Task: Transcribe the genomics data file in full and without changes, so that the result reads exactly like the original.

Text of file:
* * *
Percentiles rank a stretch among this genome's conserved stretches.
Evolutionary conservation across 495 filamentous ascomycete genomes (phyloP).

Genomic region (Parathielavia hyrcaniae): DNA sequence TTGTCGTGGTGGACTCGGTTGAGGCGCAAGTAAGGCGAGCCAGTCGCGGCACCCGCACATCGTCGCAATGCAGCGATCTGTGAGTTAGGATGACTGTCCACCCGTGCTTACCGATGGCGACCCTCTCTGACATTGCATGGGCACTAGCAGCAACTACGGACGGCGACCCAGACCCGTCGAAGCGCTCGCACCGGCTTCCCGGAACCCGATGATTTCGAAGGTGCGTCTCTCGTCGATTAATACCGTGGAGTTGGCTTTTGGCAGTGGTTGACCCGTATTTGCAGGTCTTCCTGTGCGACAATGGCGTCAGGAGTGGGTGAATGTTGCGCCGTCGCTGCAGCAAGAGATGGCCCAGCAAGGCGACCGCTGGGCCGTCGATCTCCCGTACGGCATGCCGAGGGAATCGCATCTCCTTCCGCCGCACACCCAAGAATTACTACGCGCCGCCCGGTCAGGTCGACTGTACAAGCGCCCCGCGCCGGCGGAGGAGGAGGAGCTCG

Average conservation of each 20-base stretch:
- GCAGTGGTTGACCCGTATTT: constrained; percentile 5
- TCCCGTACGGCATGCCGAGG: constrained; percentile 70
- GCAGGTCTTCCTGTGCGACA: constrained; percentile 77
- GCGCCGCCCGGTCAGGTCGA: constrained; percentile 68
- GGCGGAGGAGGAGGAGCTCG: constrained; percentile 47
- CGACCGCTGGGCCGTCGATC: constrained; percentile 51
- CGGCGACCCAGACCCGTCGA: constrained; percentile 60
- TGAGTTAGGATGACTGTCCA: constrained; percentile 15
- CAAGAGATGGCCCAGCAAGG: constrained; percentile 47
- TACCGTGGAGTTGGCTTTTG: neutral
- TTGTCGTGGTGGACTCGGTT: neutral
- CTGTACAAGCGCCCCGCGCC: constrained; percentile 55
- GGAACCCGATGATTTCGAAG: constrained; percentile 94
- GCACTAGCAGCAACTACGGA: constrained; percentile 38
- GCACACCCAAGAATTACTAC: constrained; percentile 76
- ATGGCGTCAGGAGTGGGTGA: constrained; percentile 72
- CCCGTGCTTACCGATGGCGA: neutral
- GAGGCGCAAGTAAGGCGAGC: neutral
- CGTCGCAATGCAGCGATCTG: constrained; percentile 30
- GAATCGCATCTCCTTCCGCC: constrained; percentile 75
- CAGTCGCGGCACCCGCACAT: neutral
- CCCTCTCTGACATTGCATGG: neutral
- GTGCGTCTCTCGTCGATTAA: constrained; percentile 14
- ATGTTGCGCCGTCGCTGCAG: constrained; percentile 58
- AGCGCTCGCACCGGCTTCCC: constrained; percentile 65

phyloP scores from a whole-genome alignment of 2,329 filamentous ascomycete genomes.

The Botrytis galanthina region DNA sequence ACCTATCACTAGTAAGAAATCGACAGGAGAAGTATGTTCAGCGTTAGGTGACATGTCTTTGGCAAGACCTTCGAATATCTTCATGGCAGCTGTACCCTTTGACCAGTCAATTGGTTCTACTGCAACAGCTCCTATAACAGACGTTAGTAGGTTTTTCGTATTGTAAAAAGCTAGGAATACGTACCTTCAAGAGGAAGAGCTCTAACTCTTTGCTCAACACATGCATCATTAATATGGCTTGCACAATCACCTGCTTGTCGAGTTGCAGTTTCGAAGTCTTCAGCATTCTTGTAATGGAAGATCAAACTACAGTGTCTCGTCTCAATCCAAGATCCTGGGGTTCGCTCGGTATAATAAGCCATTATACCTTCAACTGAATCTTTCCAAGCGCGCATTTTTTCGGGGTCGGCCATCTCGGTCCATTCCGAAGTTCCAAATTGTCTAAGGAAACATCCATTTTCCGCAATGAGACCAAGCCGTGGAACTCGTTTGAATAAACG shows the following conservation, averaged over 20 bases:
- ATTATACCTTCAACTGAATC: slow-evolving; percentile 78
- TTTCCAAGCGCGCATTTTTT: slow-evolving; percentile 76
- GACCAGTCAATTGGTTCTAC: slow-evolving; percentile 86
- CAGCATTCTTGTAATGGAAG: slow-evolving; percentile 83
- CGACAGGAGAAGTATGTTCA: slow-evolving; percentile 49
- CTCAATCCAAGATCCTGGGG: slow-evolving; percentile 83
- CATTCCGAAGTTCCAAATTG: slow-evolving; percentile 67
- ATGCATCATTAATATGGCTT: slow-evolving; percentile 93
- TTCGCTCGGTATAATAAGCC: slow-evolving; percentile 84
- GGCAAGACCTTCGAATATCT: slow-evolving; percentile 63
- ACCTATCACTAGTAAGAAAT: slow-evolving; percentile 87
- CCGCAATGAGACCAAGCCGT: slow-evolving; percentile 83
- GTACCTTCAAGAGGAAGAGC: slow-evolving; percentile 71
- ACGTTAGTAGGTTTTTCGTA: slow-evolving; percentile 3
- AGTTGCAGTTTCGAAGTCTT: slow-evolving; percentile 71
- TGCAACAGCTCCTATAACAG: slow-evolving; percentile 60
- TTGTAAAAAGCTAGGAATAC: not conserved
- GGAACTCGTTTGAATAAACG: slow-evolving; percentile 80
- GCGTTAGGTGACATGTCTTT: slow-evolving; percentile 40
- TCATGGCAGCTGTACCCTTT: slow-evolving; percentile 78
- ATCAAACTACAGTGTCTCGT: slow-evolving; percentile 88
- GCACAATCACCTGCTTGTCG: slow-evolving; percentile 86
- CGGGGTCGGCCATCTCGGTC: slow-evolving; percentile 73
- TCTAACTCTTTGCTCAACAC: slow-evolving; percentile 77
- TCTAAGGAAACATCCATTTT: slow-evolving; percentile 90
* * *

Percentiles rank a stretch among this genome's conserved stretches.
Evolutionary conservation across 495 filamentous ascomycete genomes (phyloP).

Genomic region (Parathielavia hyrcaniae): DNA sequence TTGTCGTGGTGGACTCGGTTGAGGCGCAAGTAAGGCGAGCCAGTCGCGGCACCCGCACATCGTCGCAATGCAGCGATCTGTGAGTTAGGATGACTGTCCACCCGTGCTTACCGATGGCGACCCTCTCTGACATTGCATGGGCACTAGCAGCAACTACGGACGGCGACCCAGACCCGTCGAAGCGCTCGCACCGGCTTCCCGGAACCCGATGATTTCGAAGGTGCGTCTCTCGTCGATTAATACCGTGGAGTTGGCTTTTGGCAGTGGTTGACCCGTATTTGCAGGTCTTCCTGTGCGACAATGGCGTCAGGAGTGGGTGAATGTTGCGCCGTCGCTGCAGCAAGAGATGGCCCAGCAAGGCGACCGCTGGGCCGTCGATCTCCCGTACGGCATGCCGAGGGAATCGCATCTCCTTCCGCCGCACACCCAAGAATTACTACGCGCCGCCCGGTCAGGTCGACTGTACAAGCGCCCCGCGCCGGCGGAGGAGGAGGAGCTCG

Average conservation of each 20-base stretch:
- GCAGTGGTTGACCCGTATTT: constrained; percentile 5
- TCCCGTACGGCATGCCGAGG: constrained; percentile 70
- GCAGGTCTTCCTGTGCGACA: constrained; percentile 77
- GCGCCGCCCGGTCAGGTCGA: constrained; percentile 68
- GGCGGAGGAGGAGGAGCTCG: constrained; percentile 47
- CGACCGCTGGGCCGTCGATC: constrained; percentile 51
- CGGCGACCCAGACCCGTCGA: constrained; percentile 60
- TGAGTTAGGATGACTGTCCA: constrained; percentile 15
- CAAGAGATGGCCCAGCAAGG: constrained; percentile 47
- TACCGTGGAGTTGGCTTTTG: neutral
- TTGTCGTGGTGGACTCGGTT: neutral
- CTGTACAAGCGCCCCGCGCC: constrained; percentile 55
- GGAACCCGATGATTTCGAAG: constrained; percentile 94
- GCACTAGCAGCAACTACGGA: constrained; percentile 38
- GCACACCCAAGAATTACTAC: constrained; percentile 76
- ATGGCGTCAGGAGTGGGTGA: constrained; percentile 72
- CCCGTGCTTACCGATGGCGA: neutral
- GAGGCGCAAGTAAGGCGAGC: neutral
- CGTCGCAATGCAGCGATCTG: constrained; percentile 30
- GAATCGCATCTCCTTCCGCC: constrained; percentile 75
- CAGTCGCGGCACCCGCACAT: neutral
- CCCTCTCTGACATTGCATGG: neutral
- GTGCGTCTCTCGTCGATTAA: constrained; percentile 14
- ATGTTGCGCCGTCGCTGCAG: constrained; percentile 58
- AGCGCTCGCACCGGCTTCCC: constrained; percentile 65

phyloP scores from a whole-genome alignment of 2,329 filamentous ascomycete genomes.

The Botrytis galanthina region DNA sequence ACCTATCACTAGTAAGAAATCGACAGGAGAAGTATGTTCAGCGTTAGGTGACATGTCTTTGGCAAGACCTTCGAATATCTTCATGGCAGCTGTACCCTTTGACCAGTCAATTGGTTCTACTGCAACAGCTCCTATAACAGACGTTAGTAGGTTTTTCGTATTGTAAAAAGCTAGGAATACGTACCTTCAAGAGGAAGAGCTCTAACTCTTTGCTCAACACATGCATCATTAATATGGCTTGCACAATCACCTGCTTGTCGAGTTGCAGTTTCGAAGTCTTCAGCATTCTTGTAATGGAAGATCAAACTACAGTGTCTCGTCTCAATCCAAGATCCTGGGGTTCGCTCGGTATAATAAGCCATTATACCTTCAACTGAATCTTTCCAAGCGCGCATTTTTTCGGGGTCGGCCATCTCGGTCCATTCCGAAGTTCCAAATTGTCTAAGGAAACATCCATTTTCCGCAATGAGACCAAGCCGTGGAACTCGTTTGAATAAACG shows the following conservation, averaged over 20 bases:
- ATTATACCTTCAACTGAATC: slow-evolving; percentile 78
- TTTCCAAGCGCGCATTTTTT: slow-evolving; percentile 76
- GACCAGTCAATTGGTTCTAC: slow-evolving; percentile 86
- CAGCATTCTTGTAATGGAAG: slow-evolving; percentile 83
- CGACAGGAGAAGTATGTTCA: slow-evolving; percentile 49
- CTCAATCCAAGATCCTGGGG: slow-evolving; percentile 83
- CATTCCGAAGTTCCAAATTG: slow-evolving; percentile 67
- ATGCATCATTAATATGGCTT: slow-evolving; percentile 93
- TTCGCTCGGTATAATAAGCC: slow-evolving; percentile 84
- GGCAAGACCTTCGAATATCT: slow-evolving; percentile 63
- ACCTATCACTAGTAAGAAAT: slow-evolving; percentile 87
- CCGCAATGAGACCAAGCCGT: slow-evolving; percentile 83
- GTACCTTCAAGAGGAAGAGC: slow-evolving; percentile 71
- ACGTTAGTAGGTTTTTCGTA: slow-evolving; percentile 3
- AGTTGCAGTTTCGAAGTCTT: slow-evolving; percentile 71
- TGCAACAGCTCCTATAACAG: slow-evolving; percentile 60
- TTGTAAAAAGCTAGGAATAC: not conserved
- GGAACTCGTTTGAATAAACG: slow-evolving; percentile 80
- GCGTTAGGTGACATGTCTTT: slow-evolving; percentile 40
- TCATGGCAGCTGTACCCTTT: slow-evolving; percentile 78
- ATCAAACTACAGTGTCTCGT: slow-evolving; percentile 88
- GCACAATCACCTGCTTGTCG: slow-evolving; percentile 86
- CGGGGTCGGCCATCTCGGTC: slow-evolving; percentile 73
- TCTAACTCTTTGCTCAACAC: slow-evolving; percentile 77
- TCTAAGGAAACATCCATTTT: slow-evolving; percentile 90